Saturday, 28 April 2012

Making a Killing

 I suspect this is something that the majority of people would not like to talk about – including myself. But this time I have a perfectly good reason to do that: this particular killer is a Romanian, and his nasty career took place in 1970-1971, at a time when Romania was a so-called Socialist Republic, led with an increasingly heavier iron fist by Nicolae Ceausescu. I am writing about this because a new book called Rimaru - Butcher of Bucharest, a collaborative effort by a British author, Mike Phillips, and a Romanian historian, Stejarel Olaru, has just been launched. It is available for the time being as a Kindle electronic book, with the paperback edition coming along soon.

Like other Romanians of my age, I knew a little about the legend of Rimaru. The term “legend” is not used lightly, as with the passing of time this story had become a sort of urban legend in which it was difficult to separate fact from fiction, and clear historical details from quasi-folkloric contemporary or later additions.

So I knew from hear-say about Rimaru’s crimes. But it was only when I had the chance to translate from the Romanian archive files, during the thorough research conducted by the two authors, Mike Phillips and Stejarel Olaru, that I had a glimpse of the horror of it all.

Even so, I saw the full picture only in reading the finished – and now newly published – book, which sets the story in the proper historical context, and brings to light not only the full account of the murderer’s deeds, but also witness statements and objective analysis that convey not just a portrait of a disturbed individual, but a vivid image of a society in a particular historical timeframe, living under particular social and political conditions.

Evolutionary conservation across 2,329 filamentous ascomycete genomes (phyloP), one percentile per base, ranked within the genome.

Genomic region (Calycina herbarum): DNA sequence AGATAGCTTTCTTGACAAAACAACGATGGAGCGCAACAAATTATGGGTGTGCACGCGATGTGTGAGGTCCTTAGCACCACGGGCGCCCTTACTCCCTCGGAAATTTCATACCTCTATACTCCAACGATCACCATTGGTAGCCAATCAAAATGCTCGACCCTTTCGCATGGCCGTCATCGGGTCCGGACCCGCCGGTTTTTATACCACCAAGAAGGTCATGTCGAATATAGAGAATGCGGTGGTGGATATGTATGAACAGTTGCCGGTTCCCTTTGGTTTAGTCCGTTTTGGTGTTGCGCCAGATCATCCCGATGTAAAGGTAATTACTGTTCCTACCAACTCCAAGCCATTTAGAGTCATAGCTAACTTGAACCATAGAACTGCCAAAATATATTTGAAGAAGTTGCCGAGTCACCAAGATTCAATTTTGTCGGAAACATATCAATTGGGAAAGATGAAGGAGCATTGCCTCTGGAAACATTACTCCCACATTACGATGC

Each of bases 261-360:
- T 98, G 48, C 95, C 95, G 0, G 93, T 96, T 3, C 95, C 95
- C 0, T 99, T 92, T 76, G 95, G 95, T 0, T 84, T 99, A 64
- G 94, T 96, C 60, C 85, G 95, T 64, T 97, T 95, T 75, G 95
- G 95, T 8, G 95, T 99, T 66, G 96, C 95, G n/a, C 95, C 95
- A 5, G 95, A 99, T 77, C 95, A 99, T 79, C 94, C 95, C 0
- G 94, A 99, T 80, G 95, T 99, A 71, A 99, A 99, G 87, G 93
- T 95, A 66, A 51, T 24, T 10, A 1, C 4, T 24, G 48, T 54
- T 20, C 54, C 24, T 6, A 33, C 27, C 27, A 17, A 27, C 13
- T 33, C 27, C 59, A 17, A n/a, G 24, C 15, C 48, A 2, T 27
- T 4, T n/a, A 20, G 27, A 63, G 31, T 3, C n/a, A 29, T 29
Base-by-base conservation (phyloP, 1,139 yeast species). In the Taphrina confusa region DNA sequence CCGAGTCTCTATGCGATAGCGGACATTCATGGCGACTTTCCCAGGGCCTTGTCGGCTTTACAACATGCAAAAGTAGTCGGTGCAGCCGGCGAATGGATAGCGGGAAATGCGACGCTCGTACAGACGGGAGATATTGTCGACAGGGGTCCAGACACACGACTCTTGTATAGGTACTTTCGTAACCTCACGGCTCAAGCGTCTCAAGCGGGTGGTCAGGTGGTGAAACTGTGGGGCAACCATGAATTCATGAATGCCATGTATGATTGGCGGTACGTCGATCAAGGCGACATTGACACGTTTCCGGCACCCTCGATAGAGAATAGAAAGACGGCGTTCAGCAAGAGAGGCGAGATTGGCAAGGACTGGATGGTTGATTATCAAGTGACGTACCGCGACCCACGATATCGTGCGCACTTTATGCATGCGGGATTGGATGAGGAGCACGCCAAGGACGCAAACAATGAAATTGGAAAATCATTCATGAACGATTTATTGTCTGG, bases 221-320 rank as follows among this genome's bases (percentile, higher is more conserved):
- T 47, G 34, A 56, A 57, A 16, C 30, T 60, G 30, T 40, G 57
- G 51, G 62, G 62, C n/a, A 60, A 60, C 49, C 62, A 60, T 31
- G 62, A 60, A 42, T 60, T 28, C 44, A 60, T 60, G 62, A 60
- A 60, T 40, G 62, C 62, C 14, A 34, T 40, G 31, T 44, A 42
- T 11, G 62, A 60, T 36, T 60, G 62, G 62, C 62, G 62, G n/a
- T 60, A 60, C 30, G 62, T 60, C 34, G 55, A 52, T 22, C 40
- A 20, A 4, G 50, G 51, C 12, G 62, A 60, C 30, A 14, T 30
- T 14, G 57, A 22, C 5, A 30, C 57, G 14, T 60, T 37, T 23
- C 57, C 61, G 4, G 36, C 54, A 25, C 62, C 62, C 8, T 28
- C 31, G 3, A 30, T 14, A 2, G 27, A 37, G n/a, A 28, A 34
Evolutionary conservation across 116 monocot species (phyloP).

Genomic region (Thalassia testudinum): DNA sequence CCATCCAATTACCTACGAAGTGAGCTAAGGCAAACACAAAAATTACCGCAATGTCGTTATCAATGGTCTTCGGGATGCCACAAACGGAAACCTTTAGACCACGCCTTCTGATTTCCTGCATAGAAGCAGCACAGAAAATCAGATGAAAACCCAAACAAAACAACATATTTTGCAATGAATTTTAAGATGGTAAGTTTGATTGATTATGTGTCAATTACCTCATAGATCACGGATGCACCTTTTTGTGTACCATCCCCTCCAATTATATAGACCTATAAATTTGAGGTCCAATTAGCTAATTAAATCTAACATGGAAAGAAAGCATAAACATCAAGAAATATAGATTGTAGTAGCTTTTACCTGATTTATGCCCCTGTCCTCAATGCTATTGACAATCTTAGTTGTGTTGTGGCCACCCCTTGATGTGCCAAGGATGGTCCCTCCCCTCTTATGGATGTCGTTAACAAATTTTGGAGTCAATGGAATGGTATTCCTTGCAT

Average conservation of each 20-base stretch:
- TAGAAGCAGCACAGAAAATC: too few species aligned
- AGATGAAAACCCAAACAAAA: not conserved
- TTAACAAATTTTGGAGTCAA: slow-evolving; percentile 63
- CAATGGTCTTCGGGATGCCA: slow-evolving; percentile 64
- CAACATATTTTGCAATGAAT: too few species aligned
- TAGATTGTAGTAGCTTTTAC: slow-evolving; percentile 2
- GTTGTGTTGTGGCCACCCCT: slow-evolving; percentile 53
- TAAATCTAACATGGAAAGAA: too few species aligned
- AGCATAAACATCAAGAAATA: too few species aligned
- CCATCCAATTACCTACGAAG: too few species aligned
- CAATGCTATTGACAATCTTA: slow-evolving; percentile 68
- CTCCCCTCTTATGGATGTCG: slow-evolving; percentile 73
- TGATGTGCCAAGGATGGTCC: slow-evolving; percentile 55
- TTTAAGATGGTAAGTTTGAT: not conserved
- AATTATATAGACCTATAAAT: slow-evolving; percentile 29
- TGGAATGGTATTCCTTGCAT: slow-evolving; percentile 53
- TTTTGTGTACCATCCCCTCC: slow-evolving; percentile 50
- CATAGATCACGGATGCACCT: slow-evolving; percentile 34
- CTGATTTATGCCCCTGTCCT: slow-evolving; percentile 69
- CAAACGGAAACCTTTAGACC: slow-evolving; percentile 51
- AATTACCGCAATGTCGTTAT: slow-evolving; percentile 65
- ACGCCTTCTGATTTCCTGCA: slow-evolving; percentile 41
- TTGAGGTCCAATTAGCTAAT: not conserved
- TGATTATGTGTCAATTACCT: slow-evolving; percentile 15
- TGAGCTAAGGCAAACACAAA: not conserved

The book makes for a very good read, even if a chilling and rather unsettling one, because the authors have shunned sensationalism in favour of objectivity. In this, I think they acted like the good documentary film-maker: showing, not telling. The analysis of the facts is clear and level-headed, and the excellent editing by Ramona Mitrica ensures a smooth flow.

The paradox of communist countries was that the equitable society trumpeted by its leaders could never be accomplished (the reasons are too numerous to enumerate). In order to make everything look alright, some things were swept under the carpet, while others, like economic performance, could just be invented.

Rimaru’s case was not different. An unassuming vet school student started in 1970 a crime spree that included four murders, six attempted murders, five rapes, robberies and thefts, which made the police look powerless and kept the people of Bucharest under shock. The first reaction must have been to hush up everything – how can any New Man, forged by the Communist Party by purging all unhealthy, degenerate, bourgeois elements, behave in such an atrocious manner? But the crimes continued, and by the time the police realised the perpetrator could be the same man, Bucharest was awash with rumours and overshadowed by fear. People knew a killer was on the loose, but nothing transpired in the press or on any official channels – everything is in order, carry on with your lives, the Party is watching over you.

It is debatable if the events would have turned out differently had the people been made aware of what was going on. However, lessons have been learned, as the book assures us.

One lesson has not been learned, however. And that was that unexplained and unanalysed events lead to the birth of legends, and shunning open discussion leads to us building up, and believing, false images of ourselves.

What Rimaru – Butcher of Bucharest by Mike Phillips and Stejarel Olaru does is to hold up a mirror of a specific time in Romanian history, which shows events that could have taken place in any part of the world (as, indeed, they have), and allows facts and people speak for themselves.


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